Like it or not, our industry has a trust issue with consumers. This is not to suggest in any way that we need government to dictate the solution for us. On the contrary, we have to build a self-regulatory system that works: one that consumers feel is transparent, honest and effective and is for their benefit. We all inhabit the same media ecosystem. If we don’t keep it clean and healthy, we will lose consumers’ trust and sacrifice the opportunity for current and future industry leaders to innovate.
Second, because I’m the CEO of the Online Publishers Association, an organization that mostly represents large content creators, some suggested that our support of DNT is also an attempt to disadvantage small content creators and businesses by putting an emphasis on first-party data. Nothing could be further from the truth. All content creators – large and small – benefit when consumers trust not only the information or entertainment they’re consuming, but also the overall context in which that information is being presented. This includes the advertising that helps to subsidize the use of this content, and the personal data that is captured from such consumption. This is not a small versus large company issue. It is an industry issue. Those who would seek to exploit it by attempting to divide the industry are doing much more harm than good.
I’d also like to clarify that I am not “against” new advertising technologies that improve targeting, efficiency and workflow. What I will not support – nor should any marketer or agency leader – is the mismanagement of consumer data and outright fraud. Advertising technology, including smarter targeting, is a huge benefit to marketers, agencies and the consumer. But this only works when we have a healthy and transparent system in place. Yes, we’ve made enormous strides but we are not there yet. Those who so vigorously oppose the debate doth protest too much.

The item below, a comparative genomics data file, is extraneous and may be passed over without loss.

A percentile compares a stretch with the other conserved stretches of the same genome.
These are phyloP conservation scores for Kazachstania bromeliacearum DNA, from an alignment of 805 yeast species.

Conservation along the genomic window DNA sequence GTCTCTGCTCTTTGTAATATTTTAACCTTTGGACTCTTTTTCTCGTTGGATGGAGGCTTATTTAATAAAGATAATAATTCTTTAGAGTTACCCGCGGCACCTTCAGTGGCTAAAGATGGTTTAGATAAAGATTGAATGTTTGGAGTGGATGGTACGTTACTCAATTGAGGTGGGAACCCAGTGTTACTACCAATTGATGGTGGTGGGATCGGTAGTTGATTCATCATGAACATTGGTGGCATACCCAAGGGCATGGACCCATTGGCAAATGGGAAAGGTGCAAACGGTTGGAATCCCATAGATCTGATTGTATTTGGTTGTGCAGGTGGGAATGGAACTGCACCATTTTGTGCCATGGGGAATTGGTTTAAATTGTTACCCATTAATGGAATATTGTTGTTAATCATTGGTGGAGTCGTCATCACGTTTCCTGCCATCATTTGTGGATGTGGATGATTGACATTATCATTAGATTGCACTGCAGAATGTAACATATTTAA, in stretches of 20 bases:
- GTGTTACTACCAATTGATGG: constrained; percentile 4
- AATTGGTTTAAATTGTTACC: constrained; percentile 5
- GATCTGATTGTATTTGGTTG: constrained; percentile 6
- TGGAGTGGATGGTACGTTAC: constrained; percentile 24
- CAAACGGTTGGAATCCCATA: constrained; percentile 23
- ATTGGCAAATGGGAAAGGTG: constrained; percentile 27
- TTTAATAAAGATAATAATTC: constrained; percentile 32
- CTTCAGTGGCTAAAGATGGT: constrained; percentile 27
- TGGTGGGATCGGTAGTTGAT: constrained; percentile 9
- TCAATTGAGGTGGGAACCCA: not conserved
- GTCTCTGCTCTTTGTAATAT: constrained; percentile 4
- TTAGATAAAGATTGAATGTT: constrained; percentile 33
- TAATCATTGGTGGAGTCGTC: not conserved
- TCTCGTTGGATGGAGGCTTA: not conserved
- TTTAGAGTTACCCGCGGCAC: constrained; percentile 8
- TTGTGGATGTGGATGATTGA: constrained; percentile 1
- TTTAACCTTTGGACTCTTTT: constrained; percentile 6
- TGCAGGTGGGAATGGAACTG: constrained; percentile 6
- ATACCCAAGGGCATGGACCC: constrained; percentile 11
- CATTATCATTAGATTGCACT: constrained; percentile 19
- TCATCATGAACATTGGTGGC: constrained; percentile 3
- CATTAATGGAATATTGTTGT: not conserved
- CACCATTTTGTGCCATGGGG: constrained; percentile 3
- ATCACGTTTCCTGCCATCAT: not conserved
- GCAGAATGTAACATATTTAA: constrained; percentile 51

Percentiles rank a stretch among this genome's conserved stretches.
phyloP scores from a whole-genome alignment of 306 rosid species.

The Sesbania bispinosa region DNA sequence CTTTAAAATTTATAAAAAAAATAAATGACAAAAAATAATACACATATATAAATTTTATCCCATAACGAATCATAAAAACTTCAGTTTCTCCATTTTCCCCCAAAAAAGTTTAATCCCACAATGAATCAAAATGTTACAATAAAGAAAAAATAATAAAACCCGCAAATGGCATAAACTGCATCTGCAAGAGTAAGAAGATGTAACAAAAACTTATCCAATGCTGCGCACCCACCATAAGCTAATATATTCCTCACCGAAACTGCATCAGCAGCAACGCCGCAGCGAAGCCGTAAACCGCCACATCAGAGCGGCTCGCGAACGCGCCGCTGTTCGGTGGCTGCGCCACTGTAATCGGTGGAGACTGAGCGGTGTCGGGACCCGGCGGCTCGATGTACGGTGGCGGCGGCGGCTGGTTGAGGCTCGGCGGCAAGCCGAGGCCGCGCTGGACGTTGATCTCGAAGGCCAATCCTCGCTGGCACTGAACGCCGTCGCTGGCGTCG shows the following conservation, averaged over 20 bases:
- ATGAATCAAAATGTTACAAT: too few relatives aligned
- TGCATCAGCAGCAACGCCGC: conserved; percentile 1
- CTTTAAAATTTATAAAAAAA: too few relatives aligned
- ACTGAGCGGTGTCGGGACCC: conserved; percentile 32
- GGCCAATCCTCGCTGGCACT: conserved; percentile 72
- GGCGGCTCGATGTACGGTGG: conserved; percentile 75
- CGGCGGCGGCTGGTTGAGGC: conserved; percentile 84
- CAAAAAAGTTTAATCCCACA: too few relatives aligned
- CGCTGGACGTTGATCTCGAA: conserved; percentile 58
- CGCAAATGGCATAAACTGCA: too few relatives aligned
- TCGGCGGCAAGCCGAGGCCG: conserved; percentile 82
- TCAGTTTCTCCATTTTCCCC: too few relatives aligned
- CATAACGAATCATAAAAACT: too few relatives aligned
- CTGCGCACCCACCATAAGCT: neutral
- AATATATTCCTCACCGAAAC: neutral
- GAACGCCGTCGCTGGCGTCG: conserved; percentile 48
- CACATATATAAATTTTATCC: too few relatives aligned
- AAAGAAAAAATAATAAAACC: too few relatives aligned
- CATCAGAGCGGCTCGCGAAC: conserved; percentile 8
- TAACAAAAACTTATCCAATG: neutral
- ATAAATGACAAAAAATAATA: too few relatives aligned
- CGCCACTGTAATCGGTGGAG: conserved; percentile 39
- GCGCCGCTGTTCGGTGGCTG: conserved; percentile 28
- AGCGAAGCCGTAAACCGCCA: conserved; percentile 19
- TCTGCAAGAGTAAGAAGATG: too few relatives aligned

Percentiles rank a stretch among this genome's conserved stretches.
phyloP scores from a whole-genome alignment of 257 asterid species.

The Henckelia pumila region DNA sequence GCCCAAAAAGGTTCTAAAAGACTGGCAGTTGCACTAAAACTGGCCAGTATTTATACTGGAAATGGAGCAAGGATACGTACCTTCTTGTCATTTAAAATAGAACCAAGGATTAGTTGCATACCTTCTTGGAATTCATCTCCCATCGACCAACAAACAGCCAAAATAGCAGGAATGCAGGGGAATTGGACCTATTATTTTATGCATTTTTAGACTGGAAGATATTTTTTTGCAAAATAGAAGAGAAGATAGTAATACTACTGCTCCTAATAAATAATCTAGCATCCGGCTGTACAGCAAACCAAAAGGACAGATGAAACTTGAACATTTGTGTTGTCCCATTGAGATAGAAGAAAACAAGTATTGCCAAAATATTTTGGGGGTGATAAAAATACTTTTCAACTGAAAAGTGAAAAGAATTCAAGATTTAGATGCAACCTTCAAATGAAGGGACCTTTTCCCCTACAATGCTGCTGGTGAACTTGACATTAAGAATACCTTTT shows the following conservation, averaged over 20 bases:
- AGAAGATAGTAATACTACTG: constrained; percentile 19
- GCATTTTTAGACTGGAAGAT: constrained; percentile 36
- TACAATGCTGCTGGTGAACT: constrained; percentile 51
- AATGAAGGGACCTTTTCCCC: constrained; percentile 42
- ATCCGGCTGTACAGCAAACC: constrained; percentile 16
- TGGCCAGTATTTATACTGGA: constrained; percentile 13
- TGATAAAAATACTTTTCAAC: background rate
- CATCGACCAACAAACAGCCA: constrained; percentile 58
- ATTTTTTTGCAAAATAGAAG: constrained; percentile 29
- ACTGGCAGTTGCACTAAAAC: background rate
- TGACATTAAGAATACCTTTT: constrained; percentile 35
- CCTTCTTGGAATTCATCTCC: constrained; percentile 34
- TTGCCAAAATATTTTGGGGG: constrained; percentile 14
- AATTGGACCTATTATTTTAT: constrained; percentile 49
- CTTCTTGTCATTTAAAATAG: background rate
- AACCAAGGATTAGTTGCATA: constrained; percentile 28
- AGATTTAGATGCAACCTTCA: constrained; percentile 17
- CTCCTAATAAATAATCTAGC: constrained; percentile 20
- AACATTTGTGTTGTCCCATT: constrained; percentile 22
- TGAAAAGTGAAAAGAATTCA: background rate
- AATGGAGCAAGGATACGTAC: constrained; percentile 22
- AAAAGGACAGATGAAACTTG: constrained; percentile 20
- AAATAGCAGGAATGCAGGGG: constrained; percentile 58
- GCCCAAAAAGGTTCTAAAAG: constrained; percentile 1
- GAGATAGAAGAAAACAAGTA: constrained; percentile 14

Working groups like the DAA and W3C endeavor to work as a united force to create systems and methods in support of transparency and trust. A privacy mechanism like DNT is a part of that, an enabler of trust. The Internet has enormous reach into our daily lives. Significant problems arise when consumers aren’t fully aware of the choices they have in managing how their personal data is gathered and used by all of us in the business: wireless operators, browser providers, media companies, search companies, social networks and advertisers. The purpose of DNT is not to quell innovation but to find common ground so the controls over tracking – how information is collected and shared – are more apparent to the consumer.
A DNT browser setting – one that can be easily turned on and off by the consumer – is a simple way for non-technical people to have a choice over whether their data is shared across the Web. This is a perfectly reasonable expectation. Consumers should be equipped with a simple, effective way to choose who collects data from them, the same way they choose which websites and apps they visit and use. In the long run, everyone – content creators, marketers, agencies and the consumer – all benefit.